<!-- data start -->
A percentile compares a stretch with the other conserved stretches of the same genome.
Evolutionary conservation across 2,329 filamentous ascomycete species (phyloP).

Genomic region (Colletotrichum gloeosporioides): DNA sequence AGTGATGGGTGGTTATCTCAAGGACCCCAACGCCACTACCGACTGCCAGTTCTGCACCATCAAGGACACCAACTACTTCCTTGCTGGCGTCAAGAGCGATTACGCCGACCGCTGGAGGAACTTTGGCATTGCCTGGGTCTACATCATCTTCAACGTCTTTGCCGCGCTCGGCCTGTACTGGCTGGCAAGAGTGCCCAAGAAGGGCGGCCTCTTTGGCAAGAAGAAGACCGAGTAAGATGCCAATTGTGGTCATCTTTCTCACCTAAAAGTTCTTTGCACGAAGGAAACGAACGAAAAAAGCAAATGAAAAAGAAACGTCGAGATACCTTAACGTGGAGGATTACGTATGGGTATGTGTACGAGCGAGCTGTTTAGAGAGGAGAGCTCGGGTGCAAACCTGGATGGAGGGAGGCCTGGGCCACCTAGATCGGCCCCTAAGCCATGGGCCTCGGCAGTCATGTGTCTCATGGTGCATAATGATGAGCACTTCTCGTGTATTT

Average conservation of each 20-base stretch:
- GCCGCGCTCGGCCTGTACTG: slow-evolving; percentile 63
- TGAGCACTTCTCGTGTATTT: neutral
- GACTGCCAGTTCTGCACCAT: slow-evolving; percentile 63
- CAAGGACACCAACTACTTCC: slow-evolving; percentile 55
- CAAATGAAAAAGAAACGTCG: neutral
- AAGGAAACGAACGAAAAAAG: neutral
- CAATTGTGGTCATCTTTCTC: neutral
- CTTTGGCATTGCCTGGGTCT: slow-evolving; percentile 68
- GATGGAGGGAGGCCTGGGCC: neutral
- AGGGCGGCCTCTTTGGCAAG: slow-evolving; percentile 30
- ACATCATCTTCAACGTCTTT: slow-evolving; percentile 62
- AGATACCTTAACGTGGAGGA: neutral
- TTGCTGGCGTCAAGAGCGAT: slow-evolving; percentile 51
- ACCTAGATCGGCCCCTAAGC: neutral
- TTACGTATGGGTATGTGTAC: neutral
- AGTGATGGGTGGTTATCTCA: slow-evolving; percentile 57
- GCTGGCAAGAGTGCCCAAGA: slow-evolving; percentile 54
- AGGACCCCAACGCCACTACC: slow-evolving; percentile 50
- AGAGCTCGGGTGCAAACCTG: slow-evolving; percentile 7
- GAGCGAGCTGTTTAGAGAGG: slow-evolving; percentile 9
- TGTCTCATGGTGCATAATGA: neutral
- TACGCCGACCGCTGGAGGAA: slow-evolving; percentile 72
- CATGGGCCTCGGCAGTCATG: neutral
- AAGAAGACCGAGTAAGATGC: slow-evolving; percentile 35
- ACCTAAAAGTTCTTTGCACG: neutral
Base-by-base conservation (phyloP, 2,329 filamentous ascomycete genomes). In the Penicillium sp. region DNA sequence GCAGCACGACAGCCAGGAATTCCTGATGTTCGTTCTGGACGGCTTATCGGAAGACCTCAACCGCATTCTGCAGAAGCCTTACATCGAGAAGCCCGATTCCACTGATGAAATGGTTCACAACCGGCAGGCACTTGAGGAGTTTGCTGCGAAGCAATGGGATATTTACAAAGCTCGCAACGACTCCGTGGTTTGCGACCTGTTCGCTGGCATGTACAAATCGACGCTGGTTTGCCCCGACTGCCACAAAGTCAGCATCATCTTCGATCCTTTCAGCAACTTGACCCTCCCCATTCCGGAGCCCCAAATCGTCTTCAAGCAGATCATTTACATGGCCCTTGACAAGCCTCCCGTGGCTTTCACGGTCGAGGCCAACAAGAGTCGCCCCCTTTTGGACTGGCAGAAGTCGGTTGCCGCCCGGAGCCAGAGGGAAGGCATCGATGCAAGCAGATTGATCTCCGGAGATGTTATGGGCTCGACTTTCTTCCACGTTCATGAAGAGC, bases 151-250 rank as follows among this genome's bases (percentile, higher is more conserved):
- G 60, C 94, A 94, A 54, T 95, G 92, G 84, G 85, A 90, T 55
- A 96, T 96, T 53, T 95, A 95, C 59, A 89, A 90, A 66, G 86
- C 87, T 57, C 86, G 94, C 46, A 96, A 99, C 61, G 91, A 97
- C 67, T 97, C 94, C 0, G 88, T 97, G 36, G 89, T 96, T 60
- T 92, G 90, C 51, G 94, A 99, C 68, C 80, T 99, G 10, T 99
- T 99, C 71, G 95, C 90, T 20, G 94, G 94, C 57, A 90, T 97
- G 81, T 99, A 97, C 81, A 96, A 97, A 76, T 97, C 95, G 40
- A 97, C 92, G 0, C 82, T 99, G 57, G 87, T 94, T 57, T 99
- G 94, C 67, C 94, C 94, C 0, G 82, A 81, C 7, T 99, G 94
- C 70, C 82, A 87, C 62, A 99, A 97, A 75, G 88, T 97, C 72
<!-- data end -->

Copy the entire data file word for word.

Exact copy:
A percentile compares a stretch with the other conserved stretches of the same genome.
Evolutionary conservation across 2,329 filamentous ascomycete species (phyloP).

Genomic region (Colletotrichum gloeosporioides): DNA sequence AGTGATGGGTGGTTATCTCAAGGACCCCAACGCCACTACCGACTGCCAGTTCTGCACCATCAAGGACACCAACTACTTCCTTGCTGGCGTCAAGAGCGATTACGCCGACCGCTGGAGGAACTTTGGCATTGCCTGGGTCTACATCATCTTCAACGTCTTTGCCGCGCTCGGCCTGTACTGGCTGGCAAGAGTGCCCAAGAAGGGCGGCCTCTTTGGCAAGAAGAAGACCGAGTAAGATGCCAATTGTGGTCATCTTTCTCACCTAAAAGTTCTTTGCACGAAGGAAACGAACGAAAAAAGCAAATGAAAAAGAAACGTCGAGATACCTTAACGTGGAGGATTACGTATGGGTATGTGTACGAGCGAGCTGTTTAGAGAGGAGAGCTCGGGTGCAAACCTGGATGGAGGGAGGCCTGGGCCACCTAGATCGGCCCCTAAGCCATGGGCCTCGGCAGTCATGTGTCTCATGGTGCATAATGATGAGCACTTCTCGTGTATTT

Average conservation of each 20-base stretch:
- GCCGCGCTCGGCCTGTACTG: slow-evolving; percentile 63
- TGAGCACTTCTCGTGTATTT: neutral
- GACTGCCAGTTCTGCACCAT: slow-evolving; percentile 63
- CAAGGACACCAACTACTTCC: slow-evolving; percentile 55
- CAAATGAAAAAGAAACGTCG: neutral
- AAGGAAACGAACGAAAAAAG: neutral
- CAATTGTGGTCATCTTTCTC: neutral
- CTTTGGCATTGCCTGGGTCT: slow-evolving; percentile 68
- GATGGAGGGAGGCCTGGGCC: neutral
- AGGGCGGCCTCTTTGGCAAG: slow-evolving; percentile 30
- ACATCATCTTCAACGTCTTT: slow-evolving; percentile 62
- AGATACCTTAACGTGGAGGA: neutral
- TTGCTGGCGTCAAGAGCGAT: slow-evolving; percentile 51
- ACCTAGATCGGCCCCTAAGC: neutral
- TTACGTATGGGTATGTGTAC: neutral
- AGTGATGGGTGGTTATCTCA: slow-evolving; percentile 57
- GCTGGCAAGAGTGCCCAAGA: slow-evolving; percentile 54
- AGGACCCCAACGCCACTACC: slow-evolving; percentile 50
- AGAGCTCGGGTGCAAACCTG: slow-evolving; percentile 7
- GAGCGAGCTGTTTAGAGAGG: slow-evolving; percentile 9
- TGTCTCATGGTGCATAATGA: neutral
- TACGCCGACCGCTGGAGGAA: slow-evolving; percentile 72
- CATGGGCCTCGGCAGTCATG: neutral
- AAGAAGACCGAGTAAGATGC: slow-evolving; percentile 35
- ACCTAAAAGTTCTTTGCACG: neutral
Base-by-base conservation (phyloP, 2,329 filamentous ascomycete genomes). In the Penicillium sp. region DNA sequence GCAGCACGACAGCCAGGAATTCCTGATGTTCGTTCTGGACGGCTTATCGGAAGACCTCAACCGCATTCTGCAGAAGCCTTACATCGAGAAGCCCGATTCCACTGATGAAATGGTTCACAACCGGCAGGCACTTGAGGAGTTTGCTGCGAAGCAATGGGATATTTACAAAGCTCGCAACGACTCCGTGGTTTGCGACCTGTTCGCTGGCATGTACAAATCGACGCTGGTTTGCCCCGACTGCCACAAAGTCAGCATCATCTTCGATCCTTTCAGCAACTTGACCCTCCCCATTCCGGAGCCCCAAATCGTCTTCAAGCAGATCATTTACATGGCCCTTGACAAGCCTCCCGTGGCTTTCACGGTCGAGGCCAACAAGAGTCGCCCCCTTTTGGACTGGCAGAAGTCGGTTGCCGCCCGGAGCCAGAGGGAAGGCATCGATGCAAGCAGATTGATCTCCGGAGATGTTATGGGCTCGACTTTCTTCCACGTTCATGAAGAGC, bases 151-250 rank as follows among this genome's bases (percentile, higher is more conserved):
- G 60, C 94, A 94, A 54, T 95, G 92, G 84, G 85, A 90, T 55
- A 96, T 96, T 53, T 95, A 95, C 59, A 89, A 90, A 66, G 86
- C 87, T 57, C 86, G 94, C 46, A 96, A 99, C 61, G 91, A 97
- C 67, T 97, C 94, C 0, G 88, T 97, G 36, G 89, T 96, T 60
- T 92, G 90, C 51, G 94, A 99, C 68, C 80, T 99, G 10, T 99
- T 99, C 71, G 95, C 90, T 20, G 94, G 94, C 57, A 90, T 97
- G 81, T 99, A 97, C 81, A 96, A 97, A 76, T 97, C 95, G 40
- A 97, C 92, G 0, C 82, T 99, G 57, G 87, T 94, T 57, T 99
- G 94, C 67, C 94, C 94, C 0, G 82, A 81, C 7, T 99, G 94
- C 70, C 82, A 87, C 62, A 99, A 97, A 75, G 88, T 97, C 72